Objections are a given in almost every LTCI sale. Even when you’ve pre-qualified the prospects and know they need the coverage and can afford it, they’re likely to throw out several reasons why they shouldn’t buy the policy. Here’s how these experienced LTCI advisors overcome the most common objections they encounter.
I won’t need the coverage
No one likes paying insurance premiums, especially when there is a chance they’ll never claim a benefit from the policy. That logic leads to the “I won’t need it” objection, which is encountered frequently by Holly Hunter, CFP, with Hunter Advisor LLC in Portsmouth, N.H. She explains to clients that LTCI isn’t retroactive, and delaying the purchase increases the risk the coverage won’t be available when it’s needed. “You hope you’re never going to use it,” she tells them, “but if you do need it, then you’re really, really going to need it and you’re going to wish you had it. And unlike a home, with long term care insurance, if you wait too long, there’s a very good chance that you won’t qualify–physically, you won’t be able to get it.”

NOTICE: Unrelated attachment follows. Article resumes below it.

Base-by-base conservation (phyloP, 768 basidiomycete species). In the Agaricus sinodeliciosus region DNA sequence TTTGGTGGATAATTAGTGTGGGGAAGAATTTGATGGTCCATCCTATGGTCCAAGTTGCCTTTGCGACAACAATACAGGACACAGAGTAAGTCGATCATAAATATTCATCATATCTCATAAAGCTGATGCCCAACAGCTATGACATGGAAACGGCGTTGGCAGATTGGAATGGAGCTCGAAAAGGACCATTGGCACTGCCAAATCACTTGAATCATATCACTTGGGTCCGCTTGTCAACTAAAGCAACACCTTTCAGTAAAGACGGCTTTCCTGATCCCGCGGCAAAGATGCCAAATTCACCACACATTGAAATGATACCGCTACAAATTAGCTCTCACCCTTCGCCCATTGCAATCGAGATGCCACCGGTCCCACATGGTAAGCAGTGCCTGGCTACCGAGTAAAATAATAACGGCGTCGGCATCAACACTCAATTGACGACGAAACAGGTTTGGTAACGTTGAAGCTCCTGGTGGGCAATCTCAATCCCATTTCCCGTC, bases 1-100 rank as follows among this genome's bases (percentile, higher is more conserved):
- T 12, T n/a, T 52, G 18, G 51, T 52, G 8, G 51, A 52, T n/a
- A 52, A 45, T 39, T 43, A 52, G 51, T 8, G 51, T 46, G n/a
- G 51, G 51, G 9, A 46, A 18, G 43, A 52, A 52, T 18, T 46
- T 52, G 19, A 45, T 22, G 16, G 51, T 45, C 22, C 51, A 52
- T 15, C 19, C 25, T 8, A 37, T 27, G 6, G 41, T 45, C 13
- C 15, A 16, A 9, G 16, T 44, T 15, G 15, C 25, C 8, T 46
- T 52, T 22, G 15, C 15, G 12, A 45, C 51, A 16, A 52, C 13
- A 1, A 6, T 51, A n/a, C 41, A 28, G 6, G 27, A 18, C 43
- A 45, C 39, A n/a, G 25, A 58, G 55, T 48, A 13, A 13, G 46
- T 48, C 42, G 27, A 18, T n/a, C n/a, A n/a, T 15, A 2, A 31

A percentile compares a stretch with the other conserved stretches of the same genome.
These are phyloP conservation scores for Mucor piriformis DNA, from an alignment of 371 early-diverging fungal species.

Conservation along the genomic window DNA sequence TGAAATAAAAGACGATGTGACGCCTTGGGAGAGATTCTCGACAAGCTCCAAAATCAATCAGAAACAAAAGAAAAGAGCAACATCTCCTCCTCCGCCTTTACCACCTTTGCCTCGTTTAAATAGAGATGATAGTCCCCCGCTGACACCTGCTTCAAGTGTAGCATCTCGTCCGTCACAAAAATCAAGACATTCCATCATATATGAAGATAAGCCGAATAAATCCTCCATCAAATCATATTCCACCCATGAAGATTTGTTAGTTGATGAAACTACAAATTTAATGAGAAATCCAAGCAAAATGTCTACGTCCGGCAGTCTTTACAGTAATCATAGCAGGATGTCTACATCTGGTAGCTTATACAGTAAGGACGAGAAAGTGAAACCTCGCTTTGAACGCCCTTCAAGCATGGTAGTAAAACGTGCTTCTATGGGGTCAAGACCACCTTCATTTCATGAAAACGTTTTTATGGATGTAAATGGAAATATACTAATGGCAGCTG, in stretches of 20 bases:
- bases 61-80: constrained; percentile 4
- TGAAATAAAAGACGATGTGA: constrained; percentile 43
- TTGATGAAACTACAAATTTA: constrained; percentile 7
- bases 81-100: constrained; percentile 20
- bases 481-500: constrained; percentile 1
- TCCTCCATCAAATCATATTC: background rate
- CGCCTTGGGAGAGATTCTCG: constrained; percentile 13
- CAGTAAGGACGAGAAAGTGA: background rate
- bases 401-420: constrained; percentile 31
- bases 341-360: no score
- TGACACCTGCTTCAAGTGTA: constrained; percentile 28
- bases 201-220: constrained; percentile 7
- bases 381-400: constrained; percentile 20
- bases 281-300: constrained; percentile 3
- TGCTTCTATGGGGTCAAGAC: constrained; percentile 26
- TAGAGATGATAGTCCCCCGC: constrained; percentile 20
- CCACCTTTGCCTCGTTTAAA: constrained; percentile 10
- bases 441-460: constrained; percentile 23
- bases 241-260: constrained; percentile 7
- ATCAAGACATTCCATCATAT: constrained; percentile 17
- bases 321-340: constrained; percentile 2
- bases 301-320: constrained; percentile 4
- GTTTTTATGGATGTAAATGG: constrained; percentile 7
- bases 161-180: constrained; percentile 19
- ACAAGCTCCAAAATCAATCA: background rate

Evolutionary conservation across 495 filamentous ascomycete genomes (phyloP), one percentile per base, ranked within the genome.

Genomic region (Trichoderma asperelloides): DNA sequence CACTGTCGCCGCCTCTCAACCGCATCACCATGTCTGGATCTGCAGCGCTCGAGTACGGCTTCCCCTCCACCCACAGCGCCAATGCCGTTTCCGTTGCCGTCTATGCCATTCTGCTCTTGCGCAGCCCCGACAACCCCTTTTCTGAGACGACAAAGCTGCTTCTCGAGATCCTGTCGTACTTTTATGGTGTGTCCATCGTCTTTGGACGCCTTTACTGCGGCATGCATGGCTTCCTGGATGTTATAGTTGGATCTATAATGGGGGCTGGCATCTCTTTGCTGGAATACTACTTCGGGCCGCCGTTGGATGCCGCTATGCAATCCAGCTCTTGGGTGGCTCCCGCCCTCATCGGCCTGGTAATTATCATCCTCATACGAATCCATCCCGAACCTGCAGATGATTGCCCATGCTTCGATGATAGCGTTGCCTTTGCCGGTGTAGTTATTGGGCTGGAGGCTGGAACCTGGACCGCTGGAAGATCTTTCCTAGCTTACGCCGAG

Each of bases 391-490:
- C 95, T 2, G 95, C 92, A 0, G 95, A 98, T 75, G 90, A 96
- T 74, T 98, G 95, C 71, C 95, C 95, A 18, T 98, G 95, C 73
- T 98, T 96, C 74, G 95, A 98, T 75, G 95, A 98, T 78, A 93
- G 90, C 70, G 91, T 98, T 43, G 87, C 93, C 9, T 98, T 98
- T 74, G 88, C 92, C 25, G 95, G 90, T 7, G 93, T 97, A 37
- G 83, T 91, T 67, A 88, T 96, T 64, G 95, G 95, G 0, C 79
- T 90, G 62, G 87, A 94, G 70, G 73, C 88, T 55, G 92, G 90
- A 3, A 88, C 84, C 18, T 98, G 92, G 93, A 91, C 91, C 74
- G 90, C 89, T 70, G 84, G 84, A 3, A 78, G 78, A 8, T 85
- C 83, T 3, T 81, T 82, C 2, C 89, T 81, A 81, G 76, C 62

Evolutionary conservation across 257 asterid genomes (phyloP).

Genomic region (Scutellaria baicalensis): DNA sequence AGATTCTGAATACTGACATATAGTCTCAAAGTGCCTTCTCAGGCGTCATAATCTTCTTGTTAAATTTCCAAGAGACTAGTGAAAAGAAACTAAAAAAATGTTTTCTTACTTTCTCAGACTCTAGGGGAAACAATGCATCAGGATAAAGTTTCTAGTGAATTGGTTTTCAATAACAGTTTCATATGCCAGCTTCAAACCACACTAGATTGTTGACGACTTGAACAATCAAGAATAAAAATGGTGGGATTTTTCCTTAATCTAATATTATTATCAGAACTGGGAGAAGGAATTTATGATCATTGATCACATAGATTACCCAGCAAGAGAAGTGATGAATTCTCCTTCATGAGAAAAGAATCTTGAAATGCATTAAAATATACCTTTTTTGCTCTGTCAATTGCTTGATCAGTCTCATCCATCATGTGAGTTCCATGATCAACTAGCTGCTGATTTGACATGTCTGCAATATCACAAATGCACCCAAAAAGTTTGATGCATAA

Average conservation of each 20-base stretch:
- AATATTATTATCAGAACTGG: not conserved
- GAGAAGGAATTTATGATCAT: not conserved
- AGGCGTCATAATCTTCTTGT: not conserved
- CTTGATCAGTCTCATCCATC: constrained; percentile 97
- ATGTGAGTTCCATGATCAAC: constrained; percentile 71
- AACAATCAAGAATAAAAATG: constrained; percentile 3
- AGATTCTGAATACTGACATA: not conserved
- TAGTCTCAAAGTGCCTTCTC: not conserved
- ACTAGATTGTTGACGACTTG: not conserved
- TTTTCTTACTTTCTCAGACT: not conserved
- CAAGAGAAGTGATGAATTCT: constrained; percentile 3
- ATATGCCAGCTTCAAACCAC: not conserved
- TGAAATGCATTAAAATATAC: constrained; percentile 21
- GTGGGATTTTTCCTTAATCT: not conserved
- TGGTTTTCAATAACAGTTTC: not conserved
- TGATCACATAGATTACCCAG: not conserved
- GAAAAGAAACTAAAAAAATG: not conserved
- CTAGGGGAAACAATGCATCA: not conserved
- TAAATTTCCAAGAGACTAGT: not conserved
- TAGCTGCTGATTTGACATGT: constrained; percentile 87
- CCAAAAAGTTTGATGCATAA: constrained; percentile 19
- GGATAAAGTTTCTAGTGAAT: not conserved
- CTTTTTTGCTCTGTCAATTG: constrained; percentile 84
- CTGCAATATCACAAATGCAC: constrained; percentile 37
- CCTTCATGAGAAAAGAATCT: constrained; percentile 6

Ron Palastro, CFP, CLU, ChFC, with R.S. Palastro Financial Planning Services Inc. in Brooklyn, N.Y., explains to prospects that they have a gap in their health insurance coverage. He demonstrates that there are just two good ways to fill that gap: self-fund the LTC cost, which assumes a sufficient amount of available assets; be sufficiently poor to qualify for Medicaid; or have long term care insurance.
He then asks the prospects if they know anyone who needed LTC. They always have a personal story, he’s found, and that story usually turns out badly for the person needing care and their families. At that point, he uses the prospect’s story to support the case for LTCI: “I ask them, ‘Is that what you want to happen to your family, God forbid something happens to you?’ So I think when people start understanding the impact of their not wanting to think about it and sticking their head in the sand, they do come around most of the time.”
Marilyn Pensack, CLTC, an MDRT member who works with Long-Term Care Insurance Planning in Newton, Mass., frequently interacts with couples. She’s found that shared-care policies can effectively address the “what if I don’t need it” objection.